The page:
Recently I facilitated a workshop about children’s literature and divergent thinking for undergraduate-teachers-to-be. I didn’t start out with the idea of divergent thinking per say. I was thinking more along the lines of books that both promoted creative and critical thinking but also books that were clever (‘divergent’) in and of themselves. The divergent thinking element came from a book recently added to the Doucette Library collection titled Creativity and children’s literature: new ways to encourage divergent thinking by Marianne Saccardi. This book helped me coalesced my ideas for the workshop into a coherent and practical session.
I think this is a book that is well worth a look if you’re big into using children’s and young adult literature in the classroom.
It provides lots of suggestions for recent books (though classics are found here too) with examples and ideas for classroom activities and teaching. The first four chapters are based on the genres; poetry, fiction, fantasy and folklore, and nonfiction to highlight a wide range of children and young adult titles.
The first chapter includes a fabulous range of poetry books that encourages students to look at their world in new ways. There is an emphasis on the importance of metaphor and the connection between metaphor and understanding of dissimilar concepts and things. Poetry, as described here, becomes a wonderfully divergent way to explore and exploit metaphor when teaching. A few of the books highlighted are Outside Your Window, AFoot In the Mouth, Poetrees and Hip Hop Speaks to Children.
I love the title of chapter two – Finding the Extraordinary in the Ordinary World of Fiction. This is the one I spent a lot of time working with while I prepared for my workshop. Once again the books listed are ones that will resonant with the readers with and encourage them to see their worlds in new ways, promote creative and critical thinking, and maybe even help them solve problems. She also looks to the books themselves to see if they are divergent in their approach too. (To be honest, the books that I love most to blog about are these ones – books that go to a new level in their storytelling or relaying their content.)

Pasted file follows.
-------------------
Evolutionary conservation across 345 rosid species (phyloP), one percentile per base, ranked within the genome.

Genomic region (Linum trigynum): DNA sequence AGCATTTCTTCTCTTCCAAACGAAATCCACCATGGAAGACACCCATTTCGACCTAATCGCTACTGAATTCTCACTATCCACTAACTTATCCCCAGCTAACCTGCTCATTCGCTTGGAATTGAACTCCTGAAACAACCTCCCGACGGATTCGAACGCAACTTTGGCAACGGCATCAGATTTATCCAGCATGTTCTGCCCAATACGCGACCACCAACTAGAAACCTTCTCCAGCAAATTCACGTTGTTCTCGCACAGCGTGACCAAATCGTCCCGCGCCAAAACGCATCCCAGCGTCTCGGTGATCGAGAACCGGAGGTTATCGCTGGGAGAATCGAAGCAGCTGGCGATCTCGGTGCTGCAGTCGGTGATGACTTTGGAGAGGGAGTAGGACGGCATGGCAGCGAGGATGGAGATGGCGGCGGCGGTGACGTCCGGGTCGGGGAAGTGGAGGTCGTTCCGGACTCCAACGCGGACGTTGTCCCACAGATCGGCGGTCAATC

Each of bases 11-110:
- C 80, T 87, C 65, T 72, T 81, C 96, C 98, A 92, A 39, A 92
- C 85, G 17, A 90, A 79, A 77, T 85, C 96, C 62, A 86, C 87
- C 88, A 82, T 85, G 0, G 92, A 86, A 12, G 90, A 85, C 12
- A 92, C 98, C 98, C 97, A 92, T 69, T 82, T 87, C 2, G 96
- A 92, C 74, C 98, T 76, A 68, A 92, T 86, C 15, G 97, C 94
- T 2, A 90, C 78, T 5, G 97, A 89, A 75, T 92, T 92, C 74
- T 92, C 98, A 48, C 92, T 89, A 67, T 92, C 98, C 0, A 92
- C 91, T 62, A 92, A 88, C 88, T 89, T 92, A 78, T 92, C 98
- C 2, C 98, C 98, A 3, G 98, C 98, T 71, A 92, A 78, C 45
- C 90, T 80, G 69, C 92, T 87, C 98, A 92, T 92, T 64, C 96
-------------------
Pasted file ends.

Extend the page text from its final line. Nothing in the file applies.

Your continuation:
The chapter focusing on folklore starts with a quote from Albert Einstein –
“If you want your children to be intelligent, read them fairy tales. If you want them to be more intelligent, read them more fairy tales.”
Metaphor is again emphasized here. She states,
“But perhaps nowhere is metaphor more powerfully met than in the literature of folklore and fantasy. Metaphor IS the language of folklore. Folk and fairytales and the high fantasy and science fiction novels of today’s literature for children abound in archetypes for good and evil, wisdom and foolishness, kindness and selfishness, and so on.” (p.87)
Often there are little lessons to be learned from traditional tales like the one the lazy grasshopper learned the hard way once winter arrived and the compassion shown by the industrious ant who takes him in. Or the important lesson learned by the main character in the book, Nasreddine, that one must decide what to “hear from others [as] wise or silly or hurtful.”
The last genre is nonfiction. In this chapter, the power of nonfiction will come from teaching to texts that demonstrate passion and curiosity by their authors. The subject matter will be presented in highly engaging ways (Steve Jenkins – see last week’s blog), often highlighting people who emulate divergent thinking themselves, seeing beyond the status quo, tackling seemingly insurmountable issues, or pushing boundaries. Think Nelson Mandela or Temple Grandin as examples. There are many activities included for these types of books that will enrich classroom experiences for students.
I strongly encourage you to spend some time with this book. It will present lists of books for all grades and perhaps offer some suggestions that will reframe your use of literature in the classroom. When presenting my workshop I did include many of the titles here but also added many more. The lists are only a starting point and once you get into the flow of divergent thinking you will begin to see connections with titles you're already familiar with and likely be opened to new books when they come along.